Natural Resources Should Benefit All
Poverty Amid Plenty -- Why?
The Heinrich Boell Foundation has issued a special Memorandum to the G8 summit and all leaders worldwide.
The full document can be found here. Below we are reproducing the executive summary.
To Have and Have NotDespite their wealth in natural resources, many countries in Africa, Asia, and Latin America suffer from ever-increasing poverty as the exploitation of their resources is often accompanied by serious environmental and social impacts or even violent conflicts in the producing regions, while the current growth paradigm of consumer classes around the world is increasing the pressure on the natural resource base.
How natural resources are accessed, how contracts are negotiated, and how economic benefits are managed and used are crucial factors in the struggle to alleviate poverty. These elements of resource governance are also critical in bringing about and maintaining national and regional stability, in fostering truly democratic governments, and in avoiding conflict. The G8 summit in Germany is an appropriate occasion to appeal for a policy change regarding the governance of natural resources.
The challenges for the natural resource sector in the 21st century are numerous and closely interrelated. They include: macroeconomic conditions (terms of trade, investment regimes), climate change, high consumption rates, peak oil, energy security, social and environmental impacts, corruption, human rights abuses, and conflict resources.
Macroeconomic conditions for development. Rules have to be installed and existing rules have to be enforced for investors in the resource sector with the aim of fairly sharing costs and benefits between investors and resource-rich countries. The existing International Investment Agreements (IIAs) emphasise investors’ rights rather than the development interests of the host countries. They should be reframed with development linkages. At the same time, the deteriorated terms of trade, which fuel indebtedness of resourcerich countries, need to be improved.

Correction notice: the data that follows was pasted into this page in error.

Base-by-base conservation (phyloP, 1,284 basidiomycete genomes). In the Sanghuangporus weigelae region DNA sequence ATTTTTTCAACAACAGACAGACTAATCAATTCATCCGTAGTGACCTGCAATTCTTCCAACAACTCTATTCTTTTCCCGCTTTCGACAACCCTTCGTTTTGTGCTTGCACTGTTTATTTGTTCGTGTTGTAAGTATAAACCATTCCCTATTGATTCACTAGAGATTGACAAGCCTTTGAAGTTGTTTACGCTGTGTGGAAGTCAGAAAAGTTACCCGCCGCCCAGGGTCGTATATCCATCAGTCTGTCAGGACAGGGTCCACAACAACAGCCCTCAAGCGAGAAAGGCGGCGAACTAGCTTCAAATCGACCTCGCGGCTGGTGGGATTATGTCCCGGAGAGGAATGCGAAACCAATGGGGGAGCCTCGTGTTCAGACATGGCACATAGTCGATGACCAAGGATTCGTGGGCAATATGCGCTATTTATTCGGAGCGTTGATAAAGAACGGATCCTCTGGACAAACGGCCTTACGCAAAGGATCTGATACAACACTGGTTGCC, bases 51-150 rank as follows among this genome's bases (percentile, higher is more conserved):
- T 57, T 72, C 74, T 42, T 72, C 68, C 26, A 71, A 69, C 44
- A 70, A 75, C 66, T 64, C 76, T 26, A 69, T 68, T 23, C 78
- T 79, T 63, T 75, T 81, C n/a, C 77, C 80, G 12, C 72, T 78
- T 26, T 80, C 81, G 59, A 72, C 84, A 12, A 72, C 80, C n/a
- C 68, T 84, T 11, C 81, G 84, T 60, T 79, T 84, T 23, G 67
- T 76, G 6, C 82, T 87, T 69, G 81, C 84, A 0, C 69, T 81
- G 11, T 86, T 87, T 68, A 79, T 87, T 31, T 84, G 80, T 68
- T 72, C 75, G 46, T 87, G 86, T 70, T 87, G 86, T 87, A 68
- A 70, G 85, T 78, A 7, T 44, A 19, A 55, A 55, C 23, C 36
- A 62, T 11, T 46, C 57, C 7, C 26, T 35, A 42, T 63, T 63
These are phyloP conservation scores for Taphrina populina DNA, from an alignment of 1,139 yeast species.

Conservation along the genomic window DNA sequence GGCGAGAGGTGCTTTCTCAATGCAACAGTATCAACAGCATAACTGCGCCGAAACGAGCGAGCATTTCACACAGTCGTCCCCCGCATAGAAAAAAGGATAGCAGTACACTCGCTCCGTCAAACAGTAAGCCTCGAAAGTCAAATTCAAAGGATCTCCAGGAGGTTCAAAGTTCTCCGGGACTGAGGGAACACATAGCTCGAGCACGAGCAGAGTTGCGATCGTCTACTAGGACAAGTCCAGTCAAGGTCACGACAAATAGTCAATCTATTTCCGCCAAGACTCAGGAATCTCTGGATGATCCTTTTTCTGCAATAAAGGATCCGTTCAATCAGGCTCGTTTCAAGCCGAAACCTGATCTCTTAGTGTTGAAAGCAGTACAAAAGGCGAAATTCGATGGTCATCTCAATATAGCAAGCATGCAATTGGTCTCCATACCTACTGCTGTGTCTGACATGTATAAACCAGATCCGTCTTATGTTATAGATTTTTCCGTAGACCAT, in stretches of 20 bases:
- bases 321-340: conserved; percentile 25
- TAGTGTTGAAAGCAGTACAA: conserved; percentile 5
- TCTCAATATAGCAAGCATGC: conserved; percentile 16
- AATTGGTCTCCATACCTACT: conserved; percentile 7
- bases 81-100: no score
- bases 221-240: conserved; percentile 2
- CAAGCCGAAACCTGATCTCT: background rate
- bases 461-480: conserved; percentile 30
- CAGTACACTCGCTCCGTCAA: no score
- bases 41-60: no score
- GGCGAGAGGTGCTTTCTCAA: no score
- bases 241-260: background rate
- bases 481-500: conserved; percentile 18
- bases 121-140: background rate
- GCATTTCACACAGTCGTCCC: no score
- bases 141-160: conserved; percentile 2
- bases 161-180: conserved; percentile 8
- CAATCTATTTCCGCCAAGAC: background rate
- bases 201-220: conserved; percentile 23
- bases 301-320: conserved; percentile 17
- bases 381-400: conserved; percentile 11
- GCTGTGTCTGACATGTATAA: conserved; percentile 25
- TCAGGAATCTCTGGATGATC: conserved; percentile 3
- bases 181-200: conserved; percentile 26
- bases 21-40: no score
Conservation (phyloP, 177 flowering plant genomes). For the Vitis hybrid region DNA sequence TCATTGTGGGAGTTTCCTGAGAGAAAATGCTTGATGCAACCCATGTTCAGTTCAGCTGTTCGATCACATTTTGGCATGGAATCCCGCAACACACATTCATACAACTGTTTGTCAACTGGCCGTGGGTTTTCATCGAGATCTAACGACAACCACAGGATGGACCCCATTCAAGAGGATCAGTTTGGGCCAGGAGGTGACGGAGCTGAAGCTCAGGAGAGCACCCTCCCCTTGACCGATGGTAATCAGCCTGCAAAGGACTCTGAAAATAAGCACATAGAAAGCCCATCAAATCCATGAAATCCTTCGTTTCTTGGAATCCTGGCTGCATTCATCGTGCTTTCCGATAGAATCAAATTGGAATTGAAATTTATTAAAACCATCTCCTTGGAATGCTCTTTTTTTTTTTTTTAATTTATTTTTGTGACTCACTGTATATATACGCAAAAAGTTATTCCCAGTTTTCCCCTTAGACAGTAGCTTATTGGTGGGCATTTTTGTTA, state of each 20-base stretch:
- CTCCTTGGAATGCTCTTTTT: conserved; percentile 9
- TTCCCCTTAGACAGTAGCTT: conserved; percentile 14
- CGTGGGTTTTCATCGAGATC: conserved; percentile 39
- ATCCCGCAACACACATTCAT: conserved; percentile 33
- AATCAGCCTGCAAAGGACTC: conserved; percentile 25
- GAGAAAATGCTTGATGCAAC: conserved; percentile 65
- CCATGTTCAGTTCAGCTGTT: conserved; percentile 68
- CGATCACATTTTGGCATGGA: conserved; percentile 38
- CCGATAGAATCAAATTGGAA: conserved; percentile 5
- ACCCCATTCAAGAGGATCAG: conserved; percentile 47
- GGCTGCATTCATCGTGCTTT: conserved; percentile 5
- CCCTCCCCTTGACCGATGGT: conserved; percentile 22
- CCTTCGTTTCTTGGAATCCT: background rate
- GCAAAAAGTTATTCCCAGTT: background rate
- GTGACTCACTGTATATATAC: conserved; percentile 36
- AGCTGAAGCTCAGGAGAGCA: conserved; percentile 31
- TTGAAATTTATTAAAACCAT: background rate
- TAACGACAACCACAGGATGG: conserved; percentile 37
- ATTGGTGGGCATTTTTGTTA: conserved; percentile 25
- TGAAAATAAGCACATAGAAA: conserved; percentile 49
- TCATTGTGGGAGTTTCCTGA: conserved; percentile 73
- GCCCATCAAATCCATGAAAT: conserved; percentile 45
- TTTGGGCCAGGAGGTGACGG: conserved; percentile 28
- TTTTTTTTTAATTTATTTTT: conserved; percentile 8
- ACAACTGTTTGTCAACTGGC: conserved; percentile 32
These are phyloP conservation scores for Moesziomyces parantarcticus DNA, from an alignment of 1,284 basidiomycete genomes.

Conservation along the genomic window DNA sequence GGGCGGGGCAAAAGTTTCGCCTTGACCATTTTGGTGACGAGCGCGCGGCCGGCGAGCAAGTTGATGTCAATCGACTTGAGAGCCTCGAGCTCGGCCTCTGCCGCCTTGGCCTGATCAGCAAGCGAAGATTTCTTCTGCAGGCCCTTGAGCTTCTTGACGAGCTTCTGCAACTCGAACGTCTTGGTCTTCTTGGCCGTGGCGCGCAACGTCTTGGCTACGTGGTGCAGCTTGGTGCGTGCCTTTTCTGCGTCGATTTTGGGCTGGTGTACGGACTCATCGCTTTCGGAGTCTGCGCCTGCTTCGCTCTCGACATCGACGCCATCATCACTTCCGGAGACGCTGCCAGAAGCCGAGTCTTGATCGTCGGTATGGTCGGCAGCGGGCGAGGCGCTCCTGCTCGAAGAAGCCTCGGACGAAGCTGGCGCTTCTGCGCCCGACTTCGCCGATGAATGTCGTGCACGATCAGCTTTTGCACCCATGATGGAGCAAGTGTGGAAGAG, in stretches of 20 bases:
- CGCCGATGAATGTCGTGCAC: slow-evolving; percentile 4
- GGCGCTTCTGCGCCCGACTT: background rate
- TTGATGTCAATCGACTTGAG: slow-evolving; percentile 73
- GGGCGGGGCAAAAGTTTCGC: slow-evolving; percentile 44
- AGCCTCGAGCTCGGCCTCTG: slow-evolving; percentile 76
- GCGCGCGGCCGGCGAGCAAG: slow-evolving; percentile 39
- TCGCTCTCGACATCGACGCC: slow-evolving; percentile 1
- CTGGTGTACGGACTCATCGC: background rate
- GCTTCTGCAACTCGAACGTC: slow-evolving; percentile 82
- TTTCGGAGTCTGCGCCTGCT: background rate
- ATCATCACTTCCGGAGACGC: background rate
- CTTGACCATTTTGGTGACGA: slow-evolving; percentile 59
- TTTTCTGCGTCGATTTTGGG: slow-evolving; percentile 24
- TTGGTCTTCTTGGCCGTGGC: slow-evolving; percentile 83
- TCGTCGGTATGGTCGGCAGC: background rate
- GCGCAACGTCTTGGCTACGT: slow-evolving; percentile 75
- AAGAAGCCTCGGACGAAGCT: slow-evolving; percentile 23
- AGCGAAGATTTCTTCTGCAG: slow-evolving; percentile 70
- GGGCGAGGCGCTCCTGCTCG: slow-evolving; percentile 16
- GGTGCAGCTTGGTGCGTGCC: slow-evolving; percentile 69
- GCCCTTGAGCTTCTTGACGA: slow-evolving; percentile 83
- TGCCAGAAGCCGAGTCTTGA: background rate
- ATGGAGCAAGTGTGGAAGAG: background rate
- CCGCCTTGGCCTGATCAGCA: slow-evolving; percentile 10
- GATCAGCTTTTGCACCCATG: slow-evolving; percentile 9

Governance of natural resources. Corruption and mismanagement of revenues contributes to the discontent of populations and to political instability. The key stepping stone for improving governance is transparency at all levels, including revenue flows, contracts, and the allocation of concessions. Natural resources have often played an important role in providing money to maintain and to prolong armed conflicts. The international community is providing armed groups and corrupt regimes with unfettered access to world markets. With the UN Security Council as a key player, the international community must address the economic base for conflicts and wars and establish corresponding rules and regulations to control the flow of finances. A first step is to agree upon a common definition of what a “conflict resource” is. Private and public banks play a key role within the network of trusts and companies acquiring and generating money from corruption and crime, which is used for personal profit or the maintenance of conflicts. Although in the last few years a network of laws and regulations was established, the money still finds its way into the international financial system. Existing rules and regulations have to be strengthened. Transparency initiatives need to cover the financial sector as well.
Forests – time for a change. Forests request special consideration as 1 billion people living in extreme poverty depend on forests for their livelihood and more than 350 million people living in and around forests are heavily dependent on them. The enormous ecological importance in terms of biodiversity and climate change underline the need for the implementation of special rules and regulations. The industrial-scale export-based logging paradigm has nowhere contributed to sustainable development in tropical forestrich countries. Alternative models of forest use are given little chance. The industrial log9 ging model is even enhanced by the undifferentiated import customs of timber-demanding countries, of which only the G8 nations import around 40 per cent of illegally traded timber. The forests of the Democratic Republic of Congo (DRC) could be a focal point for a paradigm change, and the window of opportunity to act is now, since large concessions have not yet been given out to timber companies.
Common Assets Headquarters
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